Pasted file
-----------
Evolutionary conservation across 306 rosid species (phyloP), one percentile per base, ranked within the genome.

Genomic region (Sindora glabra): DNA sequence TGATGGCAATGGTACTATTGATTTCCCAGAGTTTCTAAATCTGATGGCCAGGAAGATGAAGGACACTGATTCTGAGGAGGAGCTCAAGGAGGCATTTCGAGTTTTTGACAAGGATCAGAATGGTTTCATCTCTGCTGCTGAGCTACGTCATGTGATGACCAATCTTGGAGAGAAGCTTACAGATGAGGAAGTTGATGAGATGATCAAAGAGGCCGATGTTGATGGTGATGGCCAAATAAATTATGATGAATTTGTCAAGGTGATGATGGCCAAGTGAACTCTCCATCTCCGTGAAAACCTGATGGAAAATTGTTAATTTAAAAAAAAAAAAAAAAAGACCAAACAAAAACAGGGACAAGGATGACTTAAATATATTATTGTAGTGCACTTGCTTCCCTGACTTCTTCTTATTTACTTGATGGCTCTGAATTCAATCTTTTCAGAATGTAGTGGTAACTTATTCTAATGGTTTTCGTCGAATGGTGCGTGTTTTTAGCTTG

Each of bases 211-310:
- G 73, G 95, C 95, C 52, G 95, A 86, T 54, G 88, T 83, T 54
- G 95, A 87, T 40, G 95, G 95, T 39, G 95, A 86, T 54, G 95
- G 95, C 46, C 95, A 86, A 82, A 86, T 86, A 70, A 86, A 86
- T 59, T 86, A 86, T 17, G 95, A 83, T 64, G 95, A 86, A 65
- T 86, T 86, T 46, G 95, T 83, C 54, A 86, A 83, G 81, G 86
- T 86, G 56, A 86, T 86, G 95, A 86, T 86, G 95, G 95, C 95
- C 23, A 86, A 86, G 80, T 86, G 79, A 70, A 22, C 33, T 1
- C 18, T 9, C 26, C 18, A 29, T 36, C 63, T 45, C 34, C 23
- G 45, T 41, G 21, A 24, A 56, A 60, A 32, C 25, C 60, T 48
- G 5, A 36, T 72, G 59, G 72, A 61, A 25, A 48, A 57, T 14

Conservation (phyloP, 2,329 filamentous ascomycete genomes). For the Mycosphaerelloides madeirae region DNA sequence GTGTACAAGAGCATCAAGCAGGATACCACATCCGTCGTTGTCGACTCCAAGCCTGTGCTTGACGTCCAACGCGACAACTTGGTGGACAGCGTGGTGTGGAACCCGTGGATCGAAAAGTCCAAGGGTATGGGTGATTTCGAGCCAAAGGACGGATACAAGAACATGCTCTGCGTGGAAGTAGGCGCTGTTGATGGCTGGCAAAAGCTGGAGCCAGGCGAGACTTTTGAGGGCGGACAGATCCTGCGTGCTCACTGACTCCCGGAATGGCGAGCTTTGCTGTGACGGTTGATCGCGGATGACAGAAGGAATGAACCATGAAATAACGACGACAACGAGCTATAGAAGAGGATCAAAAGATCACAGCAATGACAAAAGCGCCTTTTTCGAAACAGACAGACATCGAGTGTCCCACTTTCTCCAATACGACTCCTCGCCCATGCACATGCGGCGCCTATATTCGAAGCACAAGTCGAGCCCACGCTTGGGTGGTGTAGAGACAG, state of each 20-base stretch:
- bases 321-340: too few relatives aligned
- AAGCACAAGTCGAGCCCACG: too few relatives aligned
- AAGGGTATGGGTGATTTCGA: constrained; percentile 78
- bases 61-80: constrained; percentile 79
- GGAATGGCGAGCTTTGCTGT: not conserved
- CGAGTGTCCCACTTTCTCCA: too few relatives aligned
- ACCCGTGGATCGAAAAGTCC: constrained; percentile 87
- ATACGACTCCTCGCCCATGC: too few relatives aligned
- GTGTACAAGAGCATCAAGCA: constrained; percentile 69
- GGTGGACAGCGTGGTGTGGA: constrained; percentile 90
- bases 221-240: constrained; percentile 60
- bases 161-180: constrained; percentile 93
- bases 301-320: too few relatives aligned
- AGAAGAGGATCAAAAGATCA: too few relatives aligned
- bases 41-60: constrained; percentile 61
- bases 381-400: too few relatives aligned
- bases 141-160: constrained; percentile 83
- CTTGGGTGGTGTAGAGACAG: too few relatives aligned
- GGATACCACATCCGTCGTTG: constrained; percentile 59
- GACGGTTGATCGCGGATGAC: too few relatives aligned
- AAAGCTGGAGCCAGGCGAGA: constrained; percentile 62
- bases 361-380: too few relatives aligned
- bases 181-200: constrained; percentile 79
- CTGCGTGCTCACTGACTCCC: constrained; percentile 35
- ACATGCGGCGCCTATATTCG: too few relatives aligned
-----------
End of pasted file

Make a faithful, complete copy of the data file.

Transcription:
Evolutionary conservation across 306 rosid species (phyloP), one percentile per base, ranked within the genome.

Genomic region (Sindora glabra): DNA sequence TGATGGCAATGGTACTATTGATTTCCCAGAGTTTCTAAATCTGATGGCCAGGAAGATGAAGGACACTGATTCTGAGGAGGAGCTCAAGGAGGCATTTCGAGTTTTTGACAAGGATCAGAATGGTTTCATCTCTGCTGCTGAGCTACGTCATGTGATGACCAATCTTGGAGAGAAGCTTACAGATGAGGAAGTTGATGAGATGATCAAAGAGGCCGATGTTGATGGTGATGGCCAAATAAATTATGATGAATTTGTCAAGGTGATGATGGCCAAGTGAACTCTCCATCTCCGTGAAAACCTGATGGAAAATTGTTAATTTAAAAAAAAAAAAAAAAAGACCAAACAAAAACAGGGACAAGGATGACTTAAATATATTATTGTAGTGCACTTGCTTCCCTGACTTCTTCTTATTTACTTGATGGCTCTGAATTCAATCTTTTCAGAATGTAGTGGTAACTTATTCTAATGGTTTTCGTCGAATGGTGCGTGTTTTTAGCTTG

Each of bases 211-310:
- G 73, G 95, C 95, C 52, G 95, A 86, T 54, G 88, T 83, T 54
- G 95, A 87, T 40, G 95, G 95, T 39, G 95, A 86, T 54, G 95
- G 95, C 46, C 95, A 86, A 82, A 86, T 86, A 70, A 86, A 86
- T 59, T 86, A 86, T 17, G 95, A 83, T 64, G 95, A 86, A 65
- T 86, T 86, T 46, G 95, T 83, C 54, A 86, A 83, G 81, G 86
- T 86, G 56, A 86, T 86, G 95, A 86, T 86, G 95, G 95, C 95
- C 23, A 86, A 86, G 80, T 86, G 79, A 70, A 22, C 33, T 1
- C 18, T 9, C 26, C 18, A 29, T 36, C 63, T 45, C 34, C 23
- G 45, T 41, G 21, A 24, A 56, A 60, A 32, C 25, C 60, T 48
- G 5, A 36, T 72, G 59, G 72, A 61, A 25, A 48, A 57, T 14

Conservation (phyloP, 2,329 filamentous ascomycete genomes). For the Mycosphaerelloides madeirae region DNA sequence GTGTACAAGAGCATCAAGCAGGATACCACATCCGTCGTTGTCGACTCCAAGCCTGTGCTTGACGTCCAACGCGACAACTTGGTGGACAGCGTGGTGTGGAACCCGTGGATCGAAAAGTCCAAGGGTATGGGTGATTTCGAGCCAAAGGACGGATACAAGAACATGCTCTGCGTGGAAGTAGGCGCTGTTGATGGCTGGCAAAAGCTGGAGCCAGGCGAGACTTTTGAGGGCGGACAGATCCTGCGTGCTCACTGACTCCCGGAATGGCGAGCTTTGCTGTGACGGTTGATCGCGGATGACAGAAGGAATGAACCATGAAATAACGACGACAACGAGCTATAGAAGAGGATCAAAAGATCACAGCAATGACAAAAGCGCCTTTTTCGAAACAGACAGACATCGAGTGTCCCACTTTCTCCAATACGACTCCTCGCCCATGCACATGCGGCGCCTATATTCGAAGCACAAGTCGAGCCCACGCTTGGGTGGTGTAGAGACAG, state of each 20-base stretch:
- bases 321-340: too few relatives aligned
- AAGCACAAGTCGAGCCCACG: too few relatives aligned
- AAGGGTATGGGTGATTTCGA: constrained; percentile 78
- bases 61-80: constrained; percentile 79
- GGAATGGCGAGCTTTGCTGT: not conserved
- CGAGTGTCCCACTTTCTCCA: too few relatives aligned
- ACCCGTGGATCGAAAAGTCC: constrained; percentile 87
- ATACGACTCCTCGCCCATGC: too few relatives aligned
- GTGTACAAGAGCATCAAGCA: constrained; percentile 69
- GGTGGACAGCGTGGTGTGGA: constrained; percentile 90
- bases 221-240: constrained; percentile 60
- bases 161-180: constrained; percentile 93
- bases 301-320: too few relatives aligned
- AGAAGAGGATCAAAAGATCA: too few relatives aligned
- bases 41-60: constrained; percentile 61
- bases 381-400: too few relatives aligned
- bases 141-160: constrained; percentile 83
- CTTGGGTGGTGTAGAGACAG: too few relatives aligned
- GGATACCACATCCGTCGTTG: constrained; percentile 59
- GACGGTTGATCGCGGATGAC: too few relatives aligned
- AAAGCTGGAGCCAGGCGAGA: constrained; percentile 62
- bases 361-380: too few relatives aligned
- bases 181-200: constrained; percentile 79
- CTGCGTGCTCACTGACTCCC: constrained; percentile 35
- ACATGCGGCGCCTATATTCG: too few relatives aligned